The second entry of the Bertie Prince of Wales mystery series, featuring future King Edward VII, Albert Edward, as an amateur sleuth solving suspicious murders in Victorian England.
Bertie, Prince of Wales, is delighted to be invited by Lady Amelia, a recently widowed young woman, to Desborough Hall for a week-long shooting party. The eleven other motley guests include a poet, a chaplain, and an Amazon explorer. The party promises a week of shooting, socializing, and feasting, but these expectations are soon shattered asone of the guests collapses face first into her dessert and dies before the night is out. At first, this death is believed to be an accident, and the party continues with their hunting plans for the week. But when another guest turns up dead the very next day, Bertie realizes that the deaths cannot be coincidences and that a serial killer is terrorizing the party. Bertie puts his deductive skills to use, but each day that the case goes unsolved is deadly.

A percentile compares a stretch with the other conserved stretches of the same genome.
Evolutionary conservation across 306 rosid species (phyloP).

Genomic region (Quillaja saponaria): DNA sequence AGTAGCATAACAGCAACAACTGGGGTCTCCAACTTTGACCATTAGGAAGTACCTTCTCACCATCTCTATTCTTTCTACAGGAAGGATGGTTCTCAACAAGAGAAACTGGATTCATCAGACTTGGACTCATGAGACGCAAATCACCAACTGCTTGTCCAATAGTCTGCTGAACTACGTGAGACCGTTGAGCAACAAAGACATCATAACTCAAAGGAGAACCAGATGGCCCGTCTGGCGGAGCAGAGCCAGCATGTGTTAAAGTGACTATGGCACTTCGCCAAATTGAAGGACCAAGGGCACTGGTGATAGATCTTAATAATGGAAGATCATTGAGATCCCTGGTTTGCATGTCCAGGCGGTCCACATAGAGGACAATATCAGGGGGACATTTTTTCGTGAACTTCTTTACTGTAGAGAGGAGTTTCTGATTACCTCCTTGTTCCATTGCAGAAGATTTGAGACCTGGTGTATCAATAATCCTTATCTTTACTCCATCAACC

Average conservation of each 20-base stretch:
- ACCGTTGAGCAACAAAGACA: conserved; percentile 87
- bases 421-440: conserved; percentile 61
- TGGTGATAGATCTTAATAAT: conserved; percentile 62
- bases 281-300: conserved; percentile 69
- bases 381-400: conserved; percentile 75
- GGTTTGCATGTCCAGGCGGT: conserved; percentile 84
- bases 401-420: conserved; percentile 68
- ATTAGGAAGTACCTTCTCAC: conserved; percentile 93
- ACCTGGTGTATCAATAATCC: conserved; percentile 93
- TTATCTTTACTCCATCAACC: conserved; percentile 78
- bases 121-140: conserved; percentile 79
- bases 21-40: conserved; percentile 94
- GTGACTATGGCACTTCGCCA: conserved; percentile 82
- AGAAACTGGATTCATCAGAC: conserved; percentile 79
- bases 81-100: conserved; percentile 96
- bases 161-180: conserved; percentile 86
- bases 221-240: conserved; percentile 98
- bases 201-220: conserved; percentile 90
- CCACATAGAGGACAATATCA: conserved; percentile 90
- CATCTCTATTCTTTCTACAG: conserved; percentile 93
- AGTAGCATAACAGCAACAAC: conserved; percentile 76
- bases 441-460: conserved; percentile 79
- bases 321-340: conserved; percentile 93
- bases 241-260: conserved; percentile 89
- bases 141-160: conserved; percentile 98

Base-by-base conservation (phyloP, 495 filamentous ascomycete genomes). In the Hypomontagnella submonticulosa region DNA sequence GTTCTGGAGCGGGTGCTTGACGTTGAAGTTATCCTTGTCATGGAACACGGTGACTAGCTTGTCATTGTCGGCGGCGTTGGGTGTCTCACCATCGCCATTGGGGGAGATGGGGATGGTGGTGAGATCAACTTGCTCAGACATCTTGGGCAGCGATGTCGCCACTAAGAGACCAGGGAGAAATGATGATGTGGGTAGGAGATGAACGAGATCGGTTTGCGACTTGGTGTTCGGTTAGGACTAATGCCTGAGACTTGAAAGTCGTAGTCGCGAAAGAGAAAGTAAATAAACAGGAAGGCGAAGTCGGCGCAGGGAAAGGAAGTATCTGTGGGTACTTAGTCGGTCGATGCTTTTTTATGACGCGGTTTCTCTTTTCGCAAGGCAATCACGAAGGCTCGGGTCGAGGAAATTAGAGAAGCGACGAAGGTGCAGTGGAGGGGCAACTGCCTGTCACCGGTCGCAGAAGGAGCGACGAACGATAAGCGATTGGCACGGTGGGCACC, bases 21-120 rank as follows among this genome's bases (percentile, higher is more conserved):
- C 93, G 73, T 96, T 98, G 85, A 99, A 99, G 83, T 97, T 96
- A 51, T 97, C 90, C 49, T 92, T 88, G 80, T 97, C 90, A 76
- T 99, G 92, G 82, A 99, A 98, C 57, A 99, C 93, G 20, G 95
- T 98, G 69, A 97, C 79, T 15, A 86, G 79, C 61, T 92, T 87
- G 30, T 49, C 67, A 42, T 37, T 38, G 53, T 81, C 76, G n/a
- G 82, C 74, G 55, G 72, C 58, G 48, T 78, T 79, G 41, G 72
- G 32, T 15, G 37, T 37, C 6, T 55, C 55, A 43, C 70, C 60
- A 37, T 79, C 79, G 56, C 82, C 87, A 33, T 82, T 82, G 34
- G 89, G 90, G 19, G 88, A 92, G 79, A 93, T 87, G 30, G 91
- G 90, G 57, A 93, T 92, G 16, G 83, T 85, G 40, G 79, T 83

Peter Lovesey is the author of more than thirty highly praised mystery novels, including the Peter Diamond Investigations and the Sergeant Cribb Investigations. He has been awarded the CWA Gold and Silver Daggers, the Cartier Diamond Dagger for Lifetime Achievement,… More about Peter Lovesey
“A genial Victorian mystery series . . . Mr. Lovesey must have been laughing up his sleeve when he lifted this Ten Little Indians plot from Agatha Christie and handed it to Bertie to make a royal botch of. That we can recognize the mechanics of the story and still enjoy the telling says much of the author’s skill at weaving amusing characters and choice scandals into his narrative.” —The New York Times Book Review
“This is a delightful and amusing period piece, particularly in the interplay between the libidinous Bertie and his rather more intelligent wife, Alexandra, who stoically endures his inclination to dally with anything in skirts.” —Sunday Express
“High-class Victorian entertainment written with wit.” —The Times
“Seamlessly plotted, populated with a dynamic cast, and often howlingly funny.” —Cleveland Plain Dealer
“Half the fun of this romp lies in watching Bertie invent, then discard, one theory after another; for a while his suspicions even fall on the widowed hostess he wants to bed. The other half comes from Lovesey’s light mockery of Victorian manners and sexual mores in a bright, entertaining tale whose bantering tone conceals artful plotting.” —Publishers Weekly